Log Horizon by Mamare Touno, illustrated by Kazuhiro Hara, translated by Taylor Engel
When the ever popular computer game "Elder Tales" put out it's newest update the players expected new areas, new quests, and a higher level cap. That part went as planned but tens of thousands of players also found themselves inside the game, or possibly in another world which just looks like the game. The reclusive Shiro finds himself in the game with a lot of pros and cons, he's taller, stronger, and can't be killed but on the other hand, in-game food is now terrible and he still has to eat and sleep. But these are things you can't change overnight and it seems like the best way to figure out what is going on and how to get back home is to play the game so he and old comrades Naotsugu and Akatsuki team up and explore this strange new world.
These novels really are "a light read" in terms of page length and flow, it's easy to breeze through one in just a few days even if you aren't a fast reader. Given that I'm familiar with the anime this was doubly so, the anime was a rather faithful adaption as I had suspected. There are a few changes here and there, mostly that there's a little more foreshadowing present and the same events take place over a longer period of time than the anime implied. Honestly the only big change I saw between versions was that in the books when a monster dies their carcass remains and the characters have to physically dismantle it to obtain materials, in the anime (airing in an after school time slot) the monsters just vanish in a burst of rainbow bubbles which I think I like a little more.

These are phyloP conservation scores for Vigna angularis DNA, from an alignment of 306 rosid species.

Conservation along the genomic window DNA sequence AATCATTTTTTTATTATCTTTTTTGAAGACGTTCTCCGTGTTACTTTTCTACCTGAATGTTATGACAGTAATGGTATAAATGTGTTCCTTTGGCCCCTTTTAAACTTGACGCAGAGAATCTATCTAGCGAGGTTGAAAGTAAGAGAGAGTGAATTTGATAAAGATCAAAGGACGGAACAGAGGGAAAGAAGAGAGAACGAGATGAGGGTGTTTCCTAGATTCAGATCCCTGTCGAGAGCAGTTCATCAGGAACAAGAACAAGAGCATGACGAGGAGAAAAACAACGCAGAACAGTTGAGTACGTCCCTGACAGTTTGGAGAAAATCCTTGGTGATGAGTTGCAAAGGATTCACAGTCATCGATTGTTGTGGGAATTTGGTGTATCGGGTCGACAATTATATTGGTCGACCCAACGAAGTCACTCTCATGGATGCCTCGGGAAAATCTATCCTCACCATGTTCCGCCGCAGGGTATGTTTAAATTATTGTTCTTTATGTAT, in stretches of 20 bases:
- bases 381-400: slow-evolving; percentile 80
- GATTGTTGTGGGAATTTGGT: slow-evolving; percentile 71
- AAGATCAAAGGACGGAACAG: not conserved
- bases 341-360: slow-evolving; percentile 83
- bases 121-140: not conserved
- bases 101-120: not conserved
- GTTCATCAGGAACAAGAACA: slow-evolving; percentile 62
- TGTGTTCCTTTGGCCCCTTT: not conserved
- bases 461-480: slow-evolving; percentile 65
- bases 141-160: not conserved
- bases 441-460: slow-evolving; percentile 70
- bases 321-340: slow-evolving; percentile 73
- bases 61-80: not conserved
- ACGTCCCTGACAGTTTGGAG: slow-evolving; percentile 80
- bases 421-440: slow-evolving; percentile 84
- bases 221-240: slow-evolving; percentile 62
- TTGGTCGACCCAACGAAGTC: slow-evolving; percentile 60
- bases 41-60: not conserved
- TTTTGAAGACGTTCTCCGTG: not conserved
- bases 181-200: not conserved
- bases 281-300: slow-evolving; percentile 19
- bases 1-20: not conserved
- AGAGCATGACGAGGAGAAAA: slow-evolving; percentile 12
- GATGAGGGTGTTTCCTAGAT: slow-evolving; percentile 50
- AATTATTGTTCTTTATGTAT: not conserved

The characters also come out a little more fleshed out here since there's more time for long conversations and sometimes it's easier to write out little character quirks and details than to show them and hope everyone notices. Naotsugu comes off as less dumb than he does in the anime, less focused on being a silly, panty-focused perv, and Akatatsuki is a little more intense in her master-ninja roleplaying. I had always wondered in the anime how much of that was an act and how much of it was her natural personality but only after the anime pointed it out, here it's mentioned from the very beginning and it certainly made me look at her a little differently.
The translation flowed well and the fold-out color pages in the beginning were a nice touch so overall I'm satisfied with the book. If you're another really big fan of the Log Horizon series I think this is worth picking up and perusing but if you're not then I don't think you would get anything new out of this experience. Like I said, the anime was a really good adaptation so I can completely understand why someone would want to watch the show instead of read it, as long as people are giving it a shot one way or another I'm happy!